I have a crazy picnic table in my front yard now.
Yes, that’s a turquoise, kelly green, and cocoa brown picnic table.
There’s this long and winding God story of how I got from hearing a message at Allume about hospitality and having six families I’ve never met in my front yard this week. Twelve kids (only one of whom was older than 6).
But I’m still trying to figure out how to share it because I’m pretty overwhelmed at what God did to my little scaredy-cat, make-a-good-show, heart. I will write a little about the journey once I’ve sat with it a while and it’s still pretty much unfolding.
I will say I did a lot that made me uncomfortable. More than just driving the hubby’s truck to pick up an unfinished picnic table at Lowe’s and then spending the weekend sanding and painting a table with permanent paint with three five year olds (yes, they were each allowed to pick a color they wanted to use for the table).
More the uncomfortable “what will people think” actions. Walking up and down my street on Saturday morning with my kids and putting flyers in everyone’s mailbox inviting them to come to “the table” for Monthly Mondays. The first of which would be the very next Monday with pizza and drinks. Standing in my front yard with my kids at 5 pm wondering if anyone would come.
But this is what was more uncomfortable to me: I have lived on my busy street in west Houston for eight years and I don’t know anyone that lives around me. All of the 15 flyers I passed out on either side and across from my house went to people whose names I didn’t know and whose stories I’d never heard. That became unacceptable. And God basically let me know that He was proposing this as the solution. I felt like I was going to throw up as soon as we delivered those flyers.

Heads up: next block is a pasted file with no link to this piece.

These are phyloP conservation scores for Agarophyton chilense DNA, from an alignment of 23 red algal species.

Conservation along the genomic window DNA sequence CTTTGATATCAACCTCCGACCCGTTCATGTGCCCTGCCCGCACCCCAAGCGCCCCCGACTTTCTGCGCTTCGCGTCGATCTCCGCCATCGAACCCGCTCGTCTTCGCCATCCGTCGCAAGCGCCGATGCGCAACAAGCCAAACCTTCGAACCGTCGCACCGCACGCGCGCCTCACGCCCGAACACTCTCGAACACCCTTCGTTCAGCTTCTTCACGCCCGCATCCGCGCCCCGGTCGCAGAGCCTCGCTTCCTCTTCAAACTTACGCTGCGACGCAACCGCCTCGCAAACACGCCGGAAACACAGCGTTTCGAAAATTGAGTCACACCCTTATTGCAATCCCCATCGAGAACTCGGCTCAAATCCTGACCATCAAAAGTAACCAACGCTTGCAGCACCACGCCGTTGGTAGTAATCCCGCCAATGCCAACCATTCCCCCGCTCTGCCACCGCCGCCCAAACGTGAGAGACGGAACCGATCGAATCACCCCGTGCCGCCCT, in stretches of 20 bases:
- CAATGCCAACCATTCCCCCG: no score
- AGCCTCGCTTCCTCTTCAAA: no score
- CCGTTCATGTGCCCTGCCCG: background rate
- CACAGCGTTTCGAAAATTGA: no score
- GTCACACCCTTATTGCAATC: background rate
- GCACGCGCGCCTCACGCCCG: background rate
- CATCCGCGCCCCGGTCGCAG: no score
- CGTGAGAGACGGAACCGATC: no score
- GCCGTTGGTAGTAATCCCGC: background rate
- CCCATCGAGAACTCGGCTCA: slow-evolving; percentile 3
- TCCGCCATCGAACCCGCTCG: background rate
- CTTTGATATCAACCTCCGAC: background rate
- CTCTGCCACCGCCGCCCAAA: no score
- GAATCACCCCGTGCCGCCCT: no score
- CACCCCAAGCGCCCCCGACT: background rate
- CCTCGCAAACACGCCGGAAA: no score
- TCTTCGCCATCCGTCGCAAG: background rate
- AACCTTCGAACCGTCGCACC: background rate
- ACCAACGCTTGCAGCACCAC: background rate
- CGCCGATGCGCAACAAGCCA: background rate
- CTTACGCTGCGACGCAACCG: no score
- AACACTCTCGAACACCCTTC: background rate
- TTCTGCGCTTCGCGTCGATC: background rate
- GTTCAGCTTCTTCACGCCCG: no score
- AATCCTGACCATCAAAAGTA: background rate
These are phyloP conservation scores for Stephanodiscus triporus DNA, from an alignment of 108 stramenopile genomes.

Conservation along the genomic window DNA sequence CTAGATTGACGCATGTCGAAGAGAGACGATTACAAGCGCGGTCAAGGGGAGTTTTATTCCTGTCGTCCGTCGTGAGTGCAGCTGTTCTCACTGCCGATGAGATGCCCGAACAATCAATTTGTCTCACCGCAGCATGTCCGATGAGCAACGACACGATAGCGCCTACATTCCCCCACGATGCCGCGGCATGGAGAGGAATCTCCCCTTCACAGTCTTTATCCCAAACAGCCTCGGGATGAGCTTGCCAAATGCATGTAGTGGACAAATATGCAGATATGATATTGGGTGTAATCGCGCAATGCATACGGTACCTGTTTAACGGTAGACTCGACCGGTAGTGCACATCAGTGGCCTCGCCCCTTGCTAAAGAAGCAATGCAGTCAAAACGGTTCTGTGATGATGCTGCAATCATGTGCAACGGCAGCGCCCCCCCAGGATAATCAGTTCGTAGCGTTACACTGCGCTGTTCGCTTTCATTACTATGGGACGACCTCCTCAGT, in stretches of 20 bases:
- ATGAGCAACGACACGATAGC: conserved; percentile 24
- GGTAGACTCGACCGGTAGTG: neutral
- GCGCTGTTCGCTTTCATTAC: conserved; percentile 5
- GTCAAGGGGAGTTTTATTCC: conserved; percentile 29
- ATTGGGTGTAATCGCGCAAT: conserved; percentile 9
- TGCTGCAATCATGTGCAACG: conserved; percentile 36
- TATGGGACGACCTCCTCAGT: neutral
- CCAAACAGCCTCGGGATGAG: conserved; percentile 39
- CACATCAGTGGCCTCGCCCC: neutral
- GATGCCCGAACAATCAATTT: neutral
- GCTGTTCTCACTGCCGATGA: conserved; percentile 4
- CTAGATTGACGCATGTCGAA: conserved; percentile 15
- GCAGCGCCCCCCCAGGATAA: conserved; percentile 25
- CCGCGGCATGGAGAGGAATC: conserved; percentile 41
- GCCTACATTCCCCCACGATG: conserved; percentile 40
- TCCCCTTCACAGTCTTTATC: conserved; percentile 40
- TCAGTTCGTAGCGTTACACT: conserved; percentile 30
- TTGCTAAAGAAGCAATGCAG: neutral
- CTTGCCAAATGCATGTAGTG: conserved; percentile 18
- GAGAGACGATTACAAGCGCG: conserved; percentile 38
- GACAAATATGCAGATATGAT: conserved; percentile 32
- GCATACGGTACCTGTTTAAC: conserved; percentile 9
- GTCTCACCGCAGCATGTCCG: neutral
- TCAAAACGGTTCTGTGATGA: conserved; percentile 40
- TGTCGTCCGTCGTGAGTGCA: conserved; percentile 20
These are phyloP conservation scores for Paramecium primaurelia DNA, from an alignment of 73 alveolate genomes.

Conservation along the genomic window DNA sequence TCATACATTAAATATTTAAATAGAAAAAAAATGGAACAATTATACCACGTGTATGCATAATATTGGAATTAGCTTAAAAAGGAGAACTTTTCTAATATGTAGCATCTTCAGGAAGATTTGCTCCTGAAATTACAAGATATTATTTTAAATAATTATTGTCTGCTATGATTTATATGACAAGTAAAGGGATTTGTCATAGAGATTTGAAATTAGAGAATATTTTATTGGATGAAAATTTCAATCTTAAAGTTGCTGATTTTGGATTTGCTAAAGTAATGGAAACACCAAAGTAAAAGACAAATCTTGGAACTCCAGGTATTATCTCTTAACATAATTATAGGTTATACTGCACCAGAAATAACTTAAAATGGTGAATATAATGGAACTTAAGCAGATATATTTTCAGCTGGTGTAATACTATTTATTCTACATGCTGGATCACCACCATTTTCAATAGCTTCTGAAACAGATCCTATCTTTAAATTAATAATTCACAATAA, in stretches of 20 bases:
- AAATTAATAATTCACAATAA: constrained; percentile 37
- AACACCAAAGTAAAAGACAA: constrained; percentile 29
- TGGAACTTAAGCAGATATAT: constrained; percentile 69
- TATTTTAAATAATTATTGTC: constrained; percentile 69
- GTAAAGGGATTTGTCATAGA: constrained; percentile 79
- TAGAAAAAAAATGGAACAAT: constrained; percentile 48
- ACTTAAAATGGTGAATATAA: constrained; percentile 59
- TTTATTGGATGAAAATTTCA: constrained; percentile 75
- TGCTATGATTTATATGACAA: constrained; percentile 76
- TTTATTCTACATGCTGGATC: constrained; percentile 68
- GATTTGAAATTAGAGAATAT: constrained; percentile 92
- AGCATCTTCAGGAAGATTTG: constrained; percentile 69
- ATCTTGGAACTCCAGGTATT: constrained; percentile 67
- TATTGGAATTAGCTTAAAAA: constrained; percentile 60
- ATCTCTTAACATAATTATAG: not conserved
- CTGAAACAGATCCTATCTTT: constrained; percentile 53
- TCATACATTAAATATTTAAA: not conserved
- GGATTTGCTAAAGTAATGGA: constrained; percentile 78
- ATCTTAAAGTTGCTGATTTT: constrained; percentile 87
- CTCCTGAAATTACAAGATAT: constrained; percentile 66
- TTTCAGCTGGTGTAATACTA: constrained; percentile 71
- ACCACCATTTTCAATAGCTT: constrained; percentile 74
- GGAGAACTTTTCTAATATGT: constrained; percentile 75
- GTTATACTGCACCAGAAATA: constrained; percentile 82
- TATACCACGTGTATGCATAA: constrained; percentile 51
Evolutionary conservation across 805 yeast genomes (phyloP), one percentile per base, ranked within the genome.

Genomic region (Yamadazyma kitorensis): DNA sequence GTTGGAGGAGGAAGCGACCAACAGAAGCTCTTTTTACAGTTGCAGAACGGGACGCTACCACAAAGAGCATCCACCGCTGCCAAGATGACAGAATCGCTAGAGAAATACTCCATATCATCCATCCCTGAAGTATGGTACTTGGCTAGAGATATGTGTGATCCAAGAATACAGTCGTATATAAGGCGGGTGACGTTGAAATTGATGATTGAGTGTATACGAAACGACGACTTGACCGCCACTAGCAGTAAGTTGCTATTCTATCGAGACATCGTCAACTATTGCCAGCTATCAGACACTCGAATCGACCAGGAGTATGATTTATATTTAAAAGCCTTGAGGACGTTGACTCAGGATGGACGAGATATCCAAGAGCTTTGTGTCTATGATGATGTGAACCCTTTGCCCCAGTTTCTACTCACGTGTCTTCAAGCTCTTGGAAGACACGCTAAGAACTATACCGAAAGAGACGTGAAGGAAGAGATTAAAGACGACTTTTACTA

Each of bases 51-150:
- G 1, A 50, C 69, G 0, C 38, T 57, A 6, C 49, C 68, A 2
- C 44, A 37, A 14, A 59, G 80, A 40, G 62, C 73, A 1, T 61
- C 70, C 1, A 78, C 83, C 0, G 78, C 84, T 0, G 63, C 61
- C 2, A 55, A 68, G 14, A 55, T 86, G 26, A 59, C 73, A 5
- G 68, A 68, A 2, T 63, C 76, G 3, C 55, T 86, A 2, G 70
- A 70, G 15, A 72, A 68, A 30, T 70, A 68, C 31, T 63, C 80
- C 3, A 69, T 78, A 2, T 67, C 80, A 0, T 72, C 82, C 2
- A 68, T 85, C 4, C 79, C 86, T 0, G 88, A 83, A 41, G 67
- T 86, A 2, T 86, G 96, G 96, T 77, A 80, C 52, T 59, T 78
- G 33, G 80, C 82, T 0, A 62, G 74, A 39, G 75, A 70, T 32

So there we stood, in the front yard, with ten boxes of pizza, a big cooler of water bottles and juice boxes, and a bowl of name tags (because I’m terrible with names and I figured if we all put our house number we’d know where the others were located on the street).
Six families came. Y’all, out of fifteen houses, SIX whole families came. Twelve kids played in the front tire swing and gobbled cookies one of the neighbors had brought “to the table.”
I could have cried. In one hour, six families on a busy street in a big city met and had dinner. I heard the most amazing second chance love story from the retired couple down the street. We discovered the husband in the house next to us is from Louisiana like Bray’s family and hunts and fishes just as avidly. We had five different private schools represented because most of the families in our neighborhood don’t attend the public school where we are zoned. Two moms offered to help me host December’s Monthly Monday of cookies and cocoa.
And everyone was told this table was theirs too. That our house could be a place they were always welcome to come visit. My kids maybe started to learn that our space has been given to us to share with others.
I’ve been trying to survive with work and triplets and a maze of schedules and competing demands. I need to show the kids, and myself, that life shouldn’t all be rushed and hurried and that we can’t hide out behind our four walls when we get a spare moment to regroup. Instead, we have to clear out some of the clutter and make time for community.
That’s what we’re missing. That’s what we all need more of. Community.